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Reply Mon 13 Jan, 2003 04:57 pm
fishin'

Capital punishment strips more rights than this would. :-)

I agree with protecting those in your custody and on some level this is a very barbaric punishment (deb cringed then said to discuss it more).

Of that there is no doubt, but is it preferrable to capital punishment?
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Craven de Kere
 
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Reply Mon 13 Jan, 2003 04:59 pm
soz, if they do that kudos to them. I brought up japan and Oz because of it.

I happen to think that without procreation thay can't progress that much though.
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fishin
 
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Reply Mon 13 Jan, 2003 05:15 pm
Craven de Kere wrote:
Capital punishment strips more rights than this would. :-)


I don't know that I would consider this to be true. If I'm sentenced to death row I have several years of appeals and the possiblity that the sentence will be commuted or I'll get a pardon. During that time the state has to take care of me (not that they always do a very good job of it.). I get fed, clothed, proteced from the elements, can communicate with the outside world, etc..

If I'm sentenced to your island and I'm the first one there you can bet my first plan would be to kill everyone else as they arrive. The helicopter drops you off and within 30 minutes your dead. No appeal, no pardon, just a pile of rotting flesh to be used as shark bait.

You've taken the worst society has to offer and set them out on an island where there are no rules (other than what they make..). I doubt many of them would have much qualm about killing me since there aren't any additional repercussions if they do so the only alternative is for me to kill them first before others have a chance to form any type of group and outnumber me.

The average person spends what? 12-15 years on death row before they are executed (if they ever are..). You put me on that island and the average person won't be spending more than 20-30 minutes and they won't be going to sleep before the lethal drugs are administered.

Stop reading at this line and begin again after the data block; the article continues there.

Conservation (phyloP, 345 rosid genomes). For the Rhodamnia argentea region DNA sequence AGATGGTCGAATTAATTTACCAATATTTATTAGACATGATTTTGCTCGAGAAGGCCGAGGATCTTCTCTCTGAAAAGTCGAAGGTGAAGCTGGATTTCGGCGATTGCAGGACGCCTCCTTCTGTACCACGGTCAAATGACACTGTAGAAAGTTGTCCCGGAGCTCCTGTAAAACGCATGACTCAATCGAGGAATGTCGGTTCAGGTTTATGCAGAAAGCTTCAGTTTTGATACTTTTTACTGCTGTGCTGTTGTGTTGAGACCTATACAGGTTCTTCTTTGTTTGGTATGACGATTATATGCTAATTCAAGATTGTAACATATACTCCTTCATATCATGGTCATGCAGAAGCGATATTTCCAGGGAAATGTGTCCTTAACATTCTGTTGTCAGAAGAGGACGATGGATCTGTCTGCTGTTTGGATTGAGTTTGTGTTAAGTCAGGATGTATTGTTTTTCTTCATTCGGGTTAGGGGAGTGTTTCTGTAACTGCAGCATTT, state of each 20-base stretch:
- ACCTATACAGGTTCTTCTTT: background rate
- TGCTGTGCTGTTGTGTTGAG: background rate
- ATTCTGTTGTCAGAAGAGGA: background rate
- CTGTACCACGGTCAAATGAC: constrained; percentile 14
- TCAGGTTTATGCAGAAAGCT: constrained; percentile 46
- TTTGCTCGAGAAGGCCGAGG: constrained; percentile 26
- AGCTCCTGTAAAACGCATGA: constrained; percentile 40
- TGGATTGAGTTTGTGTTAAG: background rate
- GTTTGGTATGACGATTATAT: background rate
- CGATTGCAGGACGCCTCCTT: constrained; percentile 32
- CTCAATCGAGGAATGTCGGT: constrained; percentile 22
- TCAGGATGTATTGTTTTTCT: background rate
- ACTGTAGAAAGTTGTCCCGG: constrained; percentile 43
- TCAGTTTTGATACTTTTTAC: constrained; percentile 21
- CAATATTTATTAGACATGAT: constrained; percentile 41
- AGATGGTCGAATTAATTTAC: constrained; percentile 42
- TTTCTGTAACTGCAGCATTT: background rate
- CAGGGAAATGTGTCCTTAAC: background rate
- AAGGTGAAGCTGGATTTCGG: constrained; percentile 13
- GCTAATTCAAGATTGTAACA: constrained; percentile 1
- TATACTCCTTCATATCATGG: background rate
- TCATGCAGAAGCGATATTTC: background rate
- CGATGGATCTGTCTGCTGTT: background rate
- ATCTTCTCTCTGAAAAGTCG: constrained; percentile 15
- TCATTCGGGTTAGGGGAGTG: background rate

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Craven de Kere
 
  1  
Reply Mon 13 Jan, 2003 05:26 pm
Maybe it's cruel but remember, I'm not sentencing them to anything but exile. What they do to each other is their concern.

The planet idea makes a better example, they would be placed as far from others as possible. Then they are in their own hands.
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steissd
 
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Reply Mon 13 Jan, 2003 05:29 pm
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Craven de Kere
 
  1  
Reply Mon 13 Jan, 2003 05:49 pm
In theory (not practice) what are your qualms.
In a hypothetical situation in which the logictics are not a problem do you have any moral objection to this system?

Try to avoid the practicalities for a minute. This isn't ever going to be a replacement of the capital punishment you favor so.
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roger
 
  1  
Reply Mon 13 Jan, 2003 05:55 pm
Sounds much like Heinlein's Coventry.
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Tex-Star
 
  1  
Reply Mon 13 Jan, 2003 05:59 pm
Right now people are complaining about the Taliban prisoners who, as far as one can see on TV, don't suffer much. But, to dump these bad monsters, or worse monsters, on an island to somehow "survive"? We live in too small a world. How long would it take for TV cameras to focus on just how well, or horribly, the prisoners are faring. Are they killing one another, raping the women. Gads, what a show.

Although, I can see in the distant future a penal colony located on another planet. Still, people can be rather sadistic, they'd still want to watch.

I'm with the person here who said we shouldn't give up on rehabilitation. You have to try. See the movie, Dead Man Walking?